Dennis Smith’s sculpture “Coming Home.”
If you’re traveling through Siskiyou County and have a bit of extra time, I suggest stopping at the Living Memorial Sculpture Garden near Weed.
I had been hearing about the garden, which honors American veterans of all conflicts and wars, for some time. This weekend I detoured off Interstate 5 for a visit.
I’ll never forget a few years back when I visited the Vietnam Memorial in Washington D.C. and was unexpectedly overcome by emotion and tears. It felt like there was an energy field surrounding that wall and perhaps I was sensitive to the lingering emotions that had been experienced there for years.
The sculpture garden near Weed seemed oddly random to me at first, but when I saw the piece “Coming Home,” I felt a similar rush of emotion in my face.
The high desert setting is an interesting place to contemplate war and the men and women who have served our country.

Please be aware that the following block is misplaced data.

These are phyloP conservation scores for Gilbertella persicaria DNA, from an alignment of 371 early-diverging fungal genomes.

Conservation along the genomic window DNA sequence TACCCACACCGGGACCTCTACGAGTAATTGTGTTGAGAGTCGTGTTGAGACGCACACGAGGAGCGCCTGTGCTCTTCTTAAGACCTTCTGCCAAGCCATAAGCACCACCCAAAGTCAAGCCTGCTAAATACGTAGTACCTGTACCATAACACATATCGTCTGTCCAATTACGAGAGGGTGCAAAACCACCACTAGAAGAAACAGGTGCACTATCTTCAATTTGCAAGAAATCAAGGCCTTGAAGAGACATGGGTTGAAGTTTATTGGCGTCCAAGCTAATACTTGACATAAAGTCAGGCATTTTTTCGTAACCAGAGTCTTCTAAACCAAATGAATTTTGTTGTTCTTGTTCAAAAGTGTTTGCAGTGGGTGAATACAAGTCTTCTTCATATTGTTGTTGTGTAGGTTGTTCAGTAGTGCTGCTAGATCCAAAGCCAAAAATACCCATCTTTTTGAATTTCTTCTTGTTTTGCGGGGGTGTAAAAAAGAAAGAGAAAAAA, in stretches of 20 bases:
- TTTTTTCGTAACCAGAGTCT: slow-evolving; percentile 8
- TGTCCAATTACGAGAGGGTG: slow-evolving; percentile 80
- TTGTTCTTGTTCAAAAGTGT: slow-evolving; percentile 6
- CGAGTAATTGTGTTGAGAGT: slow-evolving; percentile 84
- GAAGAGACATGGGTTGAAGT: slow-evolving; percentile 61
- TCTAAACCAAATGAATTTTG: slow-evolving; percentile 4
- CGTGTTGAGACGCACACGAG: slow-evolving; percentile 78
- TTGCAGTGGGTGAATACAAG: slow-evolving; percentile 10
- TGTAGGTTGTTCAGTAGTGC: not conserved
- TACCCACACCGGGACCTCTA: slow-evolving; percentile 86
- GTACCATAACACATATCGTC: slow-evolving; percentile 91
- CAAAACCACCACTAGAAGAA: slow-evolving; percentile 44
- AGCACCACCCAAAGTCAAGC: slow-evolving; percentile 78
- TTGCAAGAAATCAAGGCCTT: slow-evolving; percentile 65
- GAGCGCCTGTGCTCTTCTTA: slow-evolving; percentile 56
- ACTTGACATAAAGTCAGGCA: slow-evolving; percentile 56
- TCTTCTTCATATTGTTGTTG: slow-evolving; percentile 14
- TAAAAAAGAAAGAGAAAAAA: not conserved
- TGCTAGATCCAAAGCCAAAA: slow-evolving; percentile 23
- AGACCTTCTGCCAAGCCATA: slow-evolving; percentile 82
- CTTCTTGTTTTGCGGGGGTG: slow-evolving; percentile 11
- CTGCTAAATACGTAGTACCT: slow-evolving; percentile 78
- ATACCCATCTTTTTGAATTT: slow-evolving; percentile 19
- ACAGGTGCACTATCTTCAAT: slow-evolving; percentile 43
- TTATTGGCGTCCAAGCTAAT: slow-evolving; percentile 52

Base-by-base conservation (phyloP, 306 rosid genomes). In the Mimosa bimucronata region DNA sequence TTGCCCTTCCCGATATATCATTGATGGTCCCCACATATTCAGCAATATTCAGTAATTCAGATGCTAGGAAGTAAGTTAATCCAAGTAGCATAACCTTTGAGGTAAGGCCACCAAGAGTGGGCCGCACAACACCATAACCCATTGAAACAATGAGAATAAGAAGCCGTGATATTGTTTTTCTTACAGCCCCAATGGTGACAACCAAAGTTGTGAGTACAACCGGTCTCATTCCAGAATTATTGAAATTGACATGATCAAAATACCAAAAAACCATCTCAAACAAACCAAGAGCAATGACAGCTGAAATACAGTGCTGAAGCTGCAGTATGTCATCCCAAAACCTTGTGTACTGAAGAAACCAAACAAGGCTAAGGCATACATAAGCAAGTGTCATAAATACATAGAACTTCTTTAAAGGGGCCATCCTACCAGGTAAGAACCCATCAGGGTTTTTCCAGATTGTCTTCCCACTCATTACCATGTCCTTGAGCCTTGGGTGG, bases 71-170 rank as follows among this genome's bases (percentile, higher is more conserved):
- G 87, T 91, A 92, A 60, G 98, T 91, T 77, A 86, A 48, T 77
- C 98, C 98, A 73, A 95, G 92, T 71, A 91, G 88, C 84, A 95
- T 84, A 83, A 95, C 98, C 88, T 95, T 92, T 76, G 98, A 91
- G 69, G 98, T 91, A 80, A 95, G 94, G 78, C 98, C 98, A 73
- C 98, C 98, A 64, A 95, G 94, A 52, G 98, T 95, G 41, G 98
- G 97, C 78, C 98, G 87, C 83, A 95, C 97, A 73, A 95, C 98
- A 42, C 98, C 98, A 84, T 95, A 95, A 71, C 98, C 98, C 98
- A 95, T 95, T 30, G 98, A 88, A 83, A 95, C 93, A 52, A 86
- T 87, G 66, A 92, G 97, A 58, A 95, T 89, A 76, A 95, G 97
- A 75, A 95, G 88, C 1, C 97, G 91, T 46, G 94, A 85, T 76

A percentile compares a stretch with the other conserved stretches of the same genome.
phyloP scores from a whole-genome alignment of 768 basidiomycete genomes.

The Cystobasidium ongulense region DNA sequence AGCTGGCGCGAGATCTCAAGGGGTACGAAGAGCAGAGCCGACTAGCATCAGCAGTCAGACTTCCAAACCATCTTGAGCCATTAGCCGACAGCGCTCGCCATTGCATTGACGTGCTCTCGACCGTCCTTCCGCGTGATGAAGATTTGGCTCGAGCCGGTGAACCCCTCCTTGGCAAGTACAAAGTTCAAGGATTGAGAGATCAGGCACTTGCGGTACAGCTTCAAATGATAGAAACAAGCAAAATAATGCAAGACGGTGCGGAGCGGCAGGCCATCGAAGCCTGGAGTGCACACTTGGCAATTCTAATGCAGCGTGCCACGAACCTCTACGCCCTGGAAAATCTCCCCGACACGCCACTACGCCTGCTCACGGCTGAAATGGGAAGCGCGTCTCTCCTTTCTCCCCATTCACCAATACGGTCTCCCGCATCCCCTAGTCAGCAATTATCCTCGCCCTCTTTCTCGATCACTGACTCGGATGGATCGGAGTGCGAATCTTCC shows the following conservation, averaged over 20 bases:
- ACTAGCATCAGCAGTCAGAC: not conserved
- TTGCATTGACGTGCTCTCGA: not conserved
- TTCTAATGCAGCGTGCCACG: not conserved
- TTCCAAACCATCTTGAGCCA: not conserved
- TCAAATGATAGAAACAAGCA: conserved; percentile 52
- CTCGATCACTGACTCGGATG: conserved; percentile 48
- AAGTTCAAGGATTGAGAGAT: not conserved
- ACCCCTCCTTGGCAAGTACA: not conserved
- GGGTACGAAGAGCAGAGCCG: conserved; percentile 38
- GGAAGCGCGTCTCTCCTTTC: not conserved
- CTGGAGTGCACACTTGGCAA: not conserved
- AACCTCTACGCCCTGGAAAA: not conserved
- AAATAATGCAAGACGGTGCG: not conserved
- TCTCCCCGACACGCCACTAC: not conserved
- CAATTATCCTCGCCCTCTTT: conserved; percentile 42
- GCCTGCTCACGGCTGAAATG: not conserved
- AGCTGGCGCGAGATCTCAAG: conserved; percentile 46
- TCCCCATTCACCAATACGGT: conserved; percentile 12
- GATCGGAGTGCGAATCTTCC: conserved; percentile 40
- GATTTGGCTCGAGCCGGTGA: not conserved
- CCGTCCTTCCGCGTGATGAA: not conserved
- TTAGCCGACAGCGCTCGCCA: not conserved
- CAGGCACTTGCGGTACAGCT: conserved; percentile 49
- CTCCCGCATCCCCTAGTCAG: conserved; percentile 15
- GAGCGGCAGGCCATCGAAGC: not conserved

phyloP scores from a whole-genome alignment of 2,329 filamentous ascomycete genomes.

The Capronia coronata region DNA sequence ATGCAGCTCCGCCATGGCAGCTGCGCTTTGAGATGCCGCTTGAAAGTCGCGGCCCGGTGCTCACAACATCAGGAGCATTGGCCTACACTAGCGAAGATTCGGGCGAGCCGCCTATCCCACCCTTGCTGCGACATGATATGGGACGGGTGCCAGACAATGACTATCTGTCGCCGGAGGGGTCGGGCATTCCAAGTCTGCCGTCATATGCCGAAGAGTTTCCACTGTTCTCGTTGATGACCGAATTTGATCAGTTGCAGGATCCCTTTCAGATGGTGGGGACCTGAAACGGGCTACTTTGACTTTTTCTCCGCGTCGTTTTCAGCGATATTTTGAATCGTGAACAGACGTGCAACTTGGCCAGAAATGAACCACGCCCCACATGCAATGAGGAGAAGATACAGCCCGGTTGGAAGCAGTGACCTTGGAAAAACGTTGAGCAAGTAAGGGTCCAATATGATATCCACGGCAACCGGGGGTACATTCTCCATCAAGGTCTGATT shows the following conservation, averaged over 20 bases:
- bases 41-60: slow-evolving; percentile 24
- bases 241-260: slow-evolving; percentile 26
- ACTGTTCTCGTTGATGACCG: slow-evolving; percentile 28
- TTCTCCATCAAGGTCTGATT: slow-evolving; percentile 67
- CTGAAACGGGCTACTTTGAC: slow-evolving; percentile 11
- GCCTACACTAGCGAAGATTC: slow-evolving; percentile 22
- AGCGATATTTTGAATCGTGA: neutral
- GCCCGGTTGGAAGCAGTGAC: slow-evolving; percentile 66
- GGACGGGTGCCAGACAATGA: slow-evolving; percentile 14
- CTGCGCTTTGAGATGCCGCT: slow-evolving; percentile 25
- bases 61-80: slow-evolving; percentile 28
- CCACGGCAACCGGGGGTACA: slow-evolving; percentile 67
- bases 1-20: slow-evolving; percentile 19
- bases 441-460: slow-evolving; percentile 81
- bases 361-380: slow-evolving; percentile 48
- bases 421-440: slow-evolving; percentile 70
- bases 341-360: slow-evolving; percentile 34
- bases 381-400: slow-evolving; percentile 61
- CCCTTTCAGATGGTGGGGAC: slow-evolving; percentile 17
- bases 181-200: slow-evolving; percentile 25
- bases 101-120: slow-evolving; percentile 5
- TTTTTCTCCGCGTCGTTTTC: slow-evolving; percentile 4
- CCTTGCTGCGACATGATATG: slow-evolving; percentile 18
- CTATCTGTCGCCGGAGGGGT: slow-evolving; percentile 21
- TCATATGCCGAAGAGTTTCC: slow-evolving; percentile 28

The metal sculptures by Dennis Smith, a Vietnam veteran himself, are a powerful and bold compliment to the landscape. I’ve always found deserts to be deeply healing places and this environment, with sensational Mt. Shasta as a backdrop, is perhaps one of the reasons this site works so well as a memorial.
Smith’s abstract and exaggerated figures honor the beauty and frailty of our humanity. The setting is the kind of place where you can feel something emotionally deep and yet be comforted by the sage-filled breeze. I’m not a veteran, but it seems like the kind of place that could be healing to a veteran.
I like what Smith, a former sergeant in the Marine Corps who took part in the Khe Sanh siege, had to say about the garden.
“Though the arts we have the means to peacefully consider violence and to ask questions as well as to offer possible solutions,” he writes in literature for the sculpture garden.
The sculpture garden is located 13 miles northwest of Weed on Highway 97. Click here for more information about the memorial.